Chicago will soon be home to the world’s largest ever Starbucks.  In 2019, North Michigan Avenue will have a Starbucks Reserve Roastery measuring 43,000 square feet, spanning four floors, offering customers a “fully sensorial coffee environment dedicated to roasting, brewing and packaging.”

The Mayor is wholly supportive of this move, seeing the benefit of the city’s “Magnificent Mile,” which he said “brings in millions of visitors from across this globe.”  Rahm Emanuel thus believes it to be the  perfect location for a world-class coffee destination.”  Further, for the economy as a whole it is a positive move, given that it is making a large investment in Chicago and will be of benefit to locals as well.

The development has been received by other business people as well.  For example, Crate and Barrel founder Gordon Segal, commented that it will have a “unique way of becoming a beacon for a brand.”  He added that he “can’t think of a better retailer than Starbucks to offer Chicago something new and exciting with its Reserve Roastery.”

Other developments in progress include: One Bennett Park (a 70-floor tower at 451 E. Grand that started building last spring) designed by Robert A.M. Stern, a New York architect; Optima Chicago Center II a 57-story tower at 220 East Illinois.

 

Earnings and Stock Price Up for United Despite Violent Treatment of Passenger

An United Airlines Boeing 767-300 gets loaded at Chicago O’Hare (KORD/ORD) for the flight to Europe. Photo by Lasse Fuss

Although United Airlines has had a rough time this past month dodging bullets in response to last week’s violent treatment of a passenger, quarterly earnings were higher than expected.

United Continental Holdings Inc was forecast to earn 38 cents per share in the first quarter of 2017 by Wall Street analysts. Instead, the major airline company posted 41 cents per share. Revenue was up to $8.42 billion, a 2.7 percent increase from last year, and better than the predicted $8.38 billion.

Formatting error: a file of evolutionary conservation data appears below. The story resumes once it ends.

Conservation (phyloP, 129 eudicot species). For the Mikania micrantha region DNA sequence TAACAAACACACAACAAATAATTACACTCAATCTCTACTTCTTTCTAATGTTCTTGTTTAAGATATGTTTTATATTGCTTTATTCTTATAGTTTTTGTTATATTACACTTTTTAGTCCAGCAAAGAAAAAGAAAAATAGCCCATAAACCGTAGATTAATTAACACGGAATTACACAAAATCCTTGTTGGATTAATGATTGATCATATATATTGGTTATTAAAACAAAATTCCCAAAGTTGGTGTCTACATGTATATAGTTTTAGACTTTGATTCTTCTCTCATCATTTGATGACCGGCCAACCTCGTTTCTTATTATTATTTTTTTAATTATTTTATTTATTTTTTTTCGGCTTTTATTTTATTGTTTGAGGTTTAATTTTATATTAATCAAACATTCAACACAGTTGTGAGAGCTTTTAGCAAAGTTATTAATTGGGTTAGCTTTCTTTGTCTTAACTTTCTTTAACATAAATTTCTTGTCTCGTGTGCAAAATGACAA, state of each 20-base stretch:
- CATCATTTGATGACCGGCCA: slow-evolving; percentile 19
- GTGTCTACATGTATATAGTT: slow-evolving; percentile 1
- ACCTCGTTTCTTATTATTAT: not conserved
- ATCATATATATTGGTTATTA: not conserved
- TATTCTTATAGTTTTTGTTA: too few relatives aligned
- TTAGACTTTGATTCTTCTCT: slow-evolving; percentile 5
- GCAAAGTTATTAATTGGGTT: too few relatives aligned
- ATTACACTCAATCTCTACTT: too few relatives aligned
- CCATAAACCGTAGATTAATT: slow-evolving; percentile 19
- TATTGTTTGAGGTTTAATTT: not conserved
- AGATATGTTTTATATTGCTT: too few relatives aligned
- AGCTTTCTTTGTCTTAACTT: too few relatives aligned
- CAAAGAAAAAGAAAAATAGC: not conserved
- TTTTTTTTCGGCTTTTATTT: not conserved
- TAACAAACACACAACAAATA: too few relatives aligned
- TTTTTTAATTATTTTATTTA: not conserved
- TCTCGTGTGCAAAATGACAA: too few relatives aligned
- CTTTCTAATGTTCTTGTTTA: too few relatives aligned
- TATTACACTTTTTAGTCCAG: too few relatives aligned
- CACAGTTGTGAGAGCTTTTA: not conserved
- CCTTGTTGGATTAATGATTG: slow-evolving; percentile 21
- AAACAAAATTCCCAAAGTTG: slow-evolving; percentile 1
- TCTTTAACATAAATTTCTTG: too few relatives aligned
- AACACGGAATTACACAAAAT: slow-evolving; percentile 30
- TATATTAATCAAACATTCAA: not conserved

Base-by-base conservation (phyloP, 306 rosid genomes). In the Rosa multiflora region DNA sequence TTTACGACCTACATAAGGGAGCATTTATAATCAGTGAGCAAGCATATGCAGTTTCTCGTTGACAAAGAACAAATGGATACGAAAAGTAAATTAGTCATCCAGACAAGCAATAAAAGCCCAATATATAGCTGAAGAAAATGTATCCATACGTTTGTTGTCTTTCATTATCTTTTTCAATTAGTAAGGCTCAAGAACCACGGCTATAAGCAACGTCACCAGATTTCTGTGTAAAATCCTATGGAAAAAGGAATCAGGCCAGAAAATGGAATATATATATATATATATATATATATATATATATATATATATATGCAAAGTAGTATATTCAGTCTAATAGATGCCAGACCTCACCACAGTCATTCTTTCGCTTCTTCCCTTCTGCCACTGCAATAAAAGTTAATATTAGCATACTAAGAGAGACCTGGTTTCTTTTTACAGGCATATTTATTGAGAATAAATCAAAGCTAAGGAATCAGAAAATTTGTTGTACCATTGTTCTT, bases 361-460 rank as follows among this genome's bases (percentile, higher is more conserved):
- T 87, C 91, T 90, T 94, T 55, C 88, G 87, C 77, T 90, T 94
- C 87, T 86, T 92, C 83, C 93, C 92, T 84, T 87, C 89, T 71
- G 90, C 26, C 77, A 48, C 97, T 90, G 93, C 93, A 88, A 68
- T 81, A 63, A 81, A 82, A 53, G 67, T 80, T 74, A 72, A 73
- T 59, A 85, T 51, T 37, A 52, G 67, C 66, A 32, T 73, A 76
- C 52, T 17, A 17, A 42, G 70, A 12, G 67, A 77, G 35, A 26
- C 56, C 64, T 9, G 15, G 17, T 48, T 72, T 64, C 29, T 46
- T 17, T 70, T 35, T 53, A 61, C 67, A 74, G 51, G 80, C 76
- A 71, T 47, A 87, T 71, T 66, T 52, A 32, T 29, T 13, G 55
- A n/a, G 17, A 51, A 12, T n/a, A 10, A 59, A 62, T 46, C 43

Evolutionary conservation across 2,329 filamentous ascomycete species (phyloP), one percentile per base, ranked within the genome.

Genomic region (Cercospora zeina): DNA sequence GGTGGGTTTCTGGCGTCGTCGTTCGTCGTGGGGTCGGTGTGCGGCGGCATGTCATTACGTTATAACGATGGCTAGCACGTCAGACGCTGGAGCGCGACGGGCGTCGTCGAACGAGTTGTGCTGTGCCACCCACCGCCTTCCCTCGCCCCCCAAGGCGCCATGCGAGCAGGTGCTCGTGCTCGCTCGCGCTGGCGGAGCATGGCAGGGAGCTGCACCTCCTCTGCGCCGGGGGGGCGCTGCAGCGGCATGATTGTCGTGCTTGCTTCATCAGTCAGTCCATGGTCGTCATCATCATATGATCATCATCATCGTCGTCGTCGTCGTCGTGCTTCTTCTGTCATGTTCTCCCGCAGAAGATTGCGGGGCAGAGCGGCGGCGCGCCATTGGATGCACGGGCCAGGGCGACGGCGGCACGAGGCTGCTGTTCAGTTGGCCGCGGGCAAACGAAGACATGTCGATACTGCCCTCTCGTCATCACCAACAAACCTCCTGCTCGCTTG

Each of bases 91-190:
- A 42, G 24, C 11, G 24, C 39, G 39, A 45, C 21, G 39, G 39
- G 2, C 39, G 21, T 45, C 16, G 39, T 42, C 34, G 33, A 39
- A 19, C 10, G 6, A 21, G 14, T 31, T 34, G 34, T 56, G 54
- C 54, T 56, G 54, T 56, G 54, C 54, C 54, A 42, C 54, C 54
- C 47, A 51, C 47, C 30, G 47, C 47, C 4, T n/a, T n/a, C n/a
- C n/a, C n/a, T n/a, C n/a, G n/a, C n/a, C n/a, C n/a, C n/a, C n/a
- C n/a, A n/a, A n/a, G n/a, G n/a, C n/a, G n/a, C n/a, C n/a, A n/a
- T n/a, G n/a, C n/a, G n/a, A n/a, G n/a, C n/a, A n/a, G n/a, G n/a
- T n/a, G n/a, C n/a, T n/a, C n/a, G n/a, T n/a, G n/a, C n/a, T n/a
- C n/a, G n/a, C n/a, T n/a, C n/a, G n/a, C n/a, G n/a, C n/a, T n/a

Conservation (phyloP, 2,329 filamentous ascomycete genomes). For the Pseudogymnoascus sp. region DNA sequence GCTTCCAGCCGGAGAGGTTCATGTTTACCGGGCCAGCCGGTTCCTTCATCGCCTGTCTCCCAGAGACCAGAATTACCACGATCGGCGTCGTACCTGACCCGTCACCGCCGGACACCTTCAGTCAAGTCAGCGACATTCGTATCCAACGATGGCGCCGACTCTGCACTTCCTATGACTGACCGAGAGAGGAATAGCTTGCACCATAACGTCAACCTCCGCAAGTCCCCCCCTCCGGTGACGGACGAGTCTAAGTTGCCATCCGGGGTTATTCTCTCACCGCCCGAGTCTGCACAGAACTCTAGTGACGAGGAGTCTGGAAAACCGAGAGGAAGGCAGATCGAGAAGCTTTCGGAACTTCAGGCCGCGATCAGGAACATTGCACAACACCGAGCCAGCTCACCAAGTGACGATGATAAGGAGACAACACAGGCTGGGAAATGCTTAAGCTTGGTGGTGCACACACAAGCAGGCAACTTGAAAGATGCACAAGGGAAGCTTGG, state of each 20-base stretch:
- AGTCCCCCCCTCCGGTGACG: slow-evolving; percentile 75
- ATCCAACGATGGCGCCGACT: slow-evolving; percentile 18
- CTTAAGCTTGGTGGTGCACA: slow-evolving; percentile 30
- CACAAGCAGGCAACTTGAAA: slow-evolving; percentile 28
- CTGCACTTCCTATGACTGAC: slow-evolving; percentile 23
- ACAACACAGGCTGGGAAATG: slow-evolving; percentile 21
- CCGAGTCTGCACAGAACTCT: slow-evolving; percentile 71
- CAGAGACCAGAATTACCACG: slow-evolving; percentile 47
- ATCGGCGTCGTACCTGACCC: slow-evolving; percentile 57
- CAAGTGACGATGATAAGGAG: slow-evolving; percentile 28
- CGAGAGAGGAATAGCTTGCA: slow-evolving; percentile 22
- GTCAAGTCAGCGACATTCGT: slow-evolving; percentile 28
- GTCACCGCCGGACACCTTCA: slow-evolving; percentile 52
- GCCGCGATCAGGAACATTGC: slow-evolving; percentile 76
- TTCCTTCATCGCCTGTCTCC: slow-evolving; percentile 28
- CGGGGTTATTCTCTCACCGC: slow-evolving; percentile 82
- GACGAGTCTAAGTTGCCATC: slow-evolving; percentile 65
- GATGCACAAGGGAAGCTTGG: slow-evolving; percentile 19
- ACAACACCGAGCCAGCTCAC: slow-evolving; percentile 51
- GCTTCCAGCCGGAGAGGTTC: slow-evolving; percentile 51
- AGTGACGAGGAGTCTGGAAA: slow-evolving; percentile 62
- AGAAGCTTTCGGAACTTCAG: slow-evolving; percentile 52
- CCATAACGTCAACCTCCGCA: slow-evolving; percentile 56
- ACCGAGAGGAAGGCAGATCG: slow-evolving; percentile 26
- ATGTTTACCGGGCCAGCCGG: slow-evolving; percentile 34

“In the first quarter of 2017, our financial and operational performance gives us a lot of confidence about the foundation we are building,” stated Oscar Munoz, CEO.

United’s stock closed on Monday afternoon up 2 percent, to $70.77 from its close on Friday. The stock rose even higher in after-hours trading, reaching $71.55 per share, almost back to its previous price before the incident of April 9.

The incident involved cell-phone videos depicting a bloodied passenger being dragged off a United flight by policemen to make room for United personnel. Without venturing into whether United was within their legal rights to call law enforcement to force the man off the plane, the bad publicity was not good for the stock price.  Yet, it seems to have taken only a bit more than a week for the shares to bounce back, and the company’s revenues did even better than expected.

The company said that it is hoping for improved customer service in the future.

“It is obvious from recent experiences that we need to do a much better job serving our customers,” Munoz said. “The incident that took place aboard Flight 3411 has been a humbling experience, and I take full responsibility. This will prove to be a watershed moment for our company, and we are more determined than ever to put our customers at the center of everything we do. We are dedicated to setting the standard for customer service among U.S. airlines, as we elevate the experience our customers have with us from booking to baggage claim.”